And then–on day two, we had an early dinner at Hey Joe’s in Damascus, known for their fresh and delicious FISH TACOS. Residents and signage raved to us about Joe’s fish tacos. I didn’t even need to see the menu when we sat down and ordered right away and THEY WERE OUT OF FISH TACOS. I was very disappointed, but the veggie burrito I had instead was quite good and J liked his meat-and-extra-meat burrito, so it wasn’t a complete loss.
If you like a basic down-home diner breakfast (and who doesn’t?), you’d enjoy Creekside Southern Cafe, although the one Yelp reviewer at the time of this posting disagrees. We parked our bikes out front and had a feast of egg/bacon biscuits and pancakes and it was cheap and wonderful.
Also of culinary note in Damascus: we stopped in at Mojo’s Trailside Cafe before our day of hiking for a on-the-trail snack, and coffee/tea. It seemed like a cool hangout for wifi and coffee, and the breakfast menu looked intriguing, but after our overpriced bagel turned out to be stale, we weren’t going to go back.
On Roosky Bar Crawl night, we got carryout from Rain in Abingdon (and steamed chicken with rice from a Chinese place for Bugsy, because we ran out of her food. bad parents!) and took it to Damascus Brewery to eat in their yard. The food was upscale and enjoyable, and their (not Bugsy-friendly) patio is cozy (although J reported that the interior was less inviting). Abingdon is a cute town! It’s bigger and has more going on than Damascus… and it has Wolf Hills Brewery.
Damascus is the gateway town to Mount Rogers National Recreation Area and Grayson Highlands State Park, two of the most scenic natural areas in the entire state of Virginia. My usually stellar Googling skills failed us a bit and sent us to the Mount Rogers Trail, only 15 miles from our campground, fabulously unpeopled (until it met the AT 4 miles in), well maintained, and gently sloped… but we weren’t prepared for a 13 mile hike. Good thing we got that stale bagel! The long climb kept us in the woods for a couple hours, building suspense for the glorious vistas and possible wild pony sightings (none for us, sad face) at the top–although the true top of the hike is a spur trail to the summit which, if you’ve done it once, is probably not worth doing again. Mount Rogers is the tallest peak in Virginia, but the summit is in the woods with no payoff for your efforts other than the little USGS marker. We had vague memories of hiking to the summit of Mount Rogers many moons ago when we were courting, but for some reason went ahead and slogged up there again, which probably wasn’t the best idea when we were already doing extra miles. Next time we’ll do this loop, which sounds amazing, if more crowded and so less friendly to neurotic dogs.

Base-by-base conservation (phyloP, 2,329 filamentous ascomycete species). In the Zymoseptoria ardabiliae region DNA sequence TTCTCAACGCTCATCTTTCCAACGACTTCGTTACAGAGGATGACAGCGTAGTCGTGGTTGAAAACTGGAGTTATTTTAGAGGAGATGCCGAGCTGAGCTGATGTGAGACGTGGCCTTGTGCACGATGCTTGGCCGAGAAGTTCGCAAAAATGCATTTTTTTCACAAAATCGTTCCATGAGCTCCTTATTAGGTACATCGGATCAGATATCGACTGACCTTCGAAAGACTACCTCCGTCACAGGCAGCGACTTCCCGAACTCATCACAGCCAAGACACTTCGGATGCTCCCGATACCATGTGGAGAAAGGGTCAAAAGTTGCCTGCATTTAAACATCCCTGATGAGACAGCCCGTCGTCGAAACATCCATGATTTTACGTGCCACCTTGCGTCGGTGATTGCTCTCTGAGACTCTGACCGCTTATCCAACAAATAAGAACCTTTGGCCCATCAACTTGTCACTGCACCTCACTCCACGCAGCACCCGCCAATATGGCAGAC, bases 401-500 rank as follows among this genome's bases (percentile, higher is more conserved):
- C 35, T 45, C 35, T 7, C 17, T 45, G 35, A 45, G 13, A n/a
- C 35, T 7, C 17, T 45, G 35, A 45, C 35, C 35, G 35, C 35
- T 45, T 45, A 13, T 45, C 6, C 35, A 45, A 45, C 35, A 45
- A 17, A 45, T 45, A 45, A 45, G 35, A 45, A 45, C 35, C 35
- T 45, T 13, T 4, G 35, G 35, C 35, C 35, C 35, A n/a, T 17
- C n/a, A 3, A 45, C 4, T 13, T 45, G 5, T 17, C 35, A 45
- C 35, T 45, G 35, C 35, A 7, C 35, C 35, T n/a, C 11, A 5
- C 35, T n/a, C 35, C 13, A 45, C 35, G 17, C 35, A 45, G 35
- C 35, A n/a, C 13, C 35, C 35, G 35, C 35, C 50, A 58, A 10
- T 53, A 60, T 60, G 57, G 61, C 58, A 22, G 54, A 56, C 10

Damascus sits in the middle of the Virginia Creeper Trail, a rails-to-trails project linking Whitetop Station in the south to Abingdon in the north. Most people get shuttled up to Whitetop and cruise seventeen miles down the hill to Damascus, so we arranged shuttle and rentals with Adventure Damascus for Thursday morning. Don’t do this ride expecting real exercise, but do do it expecting scenery as you crisscross the creeks and pass a couple old rail stations and their little towns. There are a couple basic cafes in Taylor’s Valley halfway to Damascus, and many many places to stop for photos.
It was so much fun that upon arriving in Damascus, instead of turning in our rental bikes, we rode home and got Bugsy and taught her how to run with a bike! This was huge for us: she used to be scared of bikes, but quickly understood what we were going for, and we rode a few more miles toward Abingdon with her trotting merrily beside. (Nice Luckenbach tshirt, J!)
The next morning, our last in town, we got up early and went for a humans-only ride halfway up toward Abingdon to see a bit more of the other section of trail. It was peaceful and pretty but it was clear why the Whitetop-Damascus part is more popular.
And finally… did you notice the sad, empty bike rack on the back of the Airstream in any pictures from the Big Trip? We intended to buy some cruisers along the way, even looked at some on a Walmart run at one point, but weren’t inspired. The sister shop of Adventure Damascus, Sundog Outfitter, had a used bike sale going on, and after we had such a great time on the Creeper Trail we snapped up two of the same type of beat-up Specialized cruisers we’d rented. Our Airstream is now complete! Hooray!